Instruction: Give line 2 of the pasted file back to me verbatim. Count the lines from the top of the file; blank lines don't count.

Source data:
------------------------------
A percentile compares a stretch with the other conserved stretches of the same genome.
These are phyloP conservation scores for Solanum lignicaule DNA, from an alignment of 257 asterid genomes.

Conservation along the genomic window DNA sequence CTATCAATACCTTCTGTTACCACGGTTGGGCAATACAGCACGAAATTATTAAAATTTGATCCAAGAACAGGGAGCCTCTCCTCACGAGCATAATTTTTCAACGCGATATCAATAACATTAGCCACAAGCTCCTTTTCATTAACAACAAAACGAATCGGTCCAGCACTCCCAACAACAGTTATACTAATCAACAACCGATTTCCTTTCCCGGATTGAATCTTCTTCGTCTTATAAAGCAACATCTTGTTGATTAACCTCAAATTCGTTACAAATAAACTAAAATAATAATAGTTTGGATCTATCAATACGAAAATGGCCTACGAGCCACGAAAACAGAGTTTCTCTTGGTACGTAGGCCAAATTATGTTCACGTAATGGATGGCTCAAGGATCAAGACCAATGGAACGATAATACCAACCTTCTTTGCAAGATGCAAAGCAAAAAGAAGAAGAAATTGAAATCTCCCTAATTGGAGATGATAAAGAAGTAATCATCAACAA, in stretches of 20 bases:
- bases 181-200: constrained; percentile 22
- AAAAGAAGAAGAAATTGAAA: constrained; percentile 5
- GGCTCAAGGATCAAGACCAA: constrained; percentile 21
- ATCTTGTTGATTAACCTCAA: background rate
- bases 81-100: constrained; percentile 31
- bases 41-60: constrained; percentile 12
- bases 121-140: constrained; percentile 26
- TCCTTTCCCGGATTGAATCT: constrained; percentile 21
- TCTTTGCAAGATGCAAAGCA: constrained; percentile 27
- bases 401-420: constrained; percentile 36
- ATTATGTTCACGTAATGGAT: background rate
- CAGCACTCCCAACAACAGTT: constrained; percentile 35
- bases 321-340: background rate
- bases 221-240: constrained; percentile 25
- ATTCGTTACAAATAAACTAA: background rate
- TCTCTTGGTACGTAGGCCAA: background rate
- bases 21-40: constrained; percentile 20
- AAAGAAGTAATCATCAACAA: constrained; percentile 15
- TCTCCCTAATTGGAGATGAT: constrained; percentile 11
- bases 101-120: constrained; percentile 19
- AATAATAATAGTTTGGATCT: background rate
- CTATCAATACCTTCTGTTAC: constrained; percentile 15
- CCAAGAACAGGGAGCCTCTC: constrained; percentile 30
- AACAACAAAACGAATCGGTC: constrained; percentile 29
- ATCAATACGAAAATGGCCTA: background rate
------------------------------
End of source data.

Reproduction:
These are phyloP conservation scores for Solanum lignicaule DNA, from an alignment of 257 asterid genomes.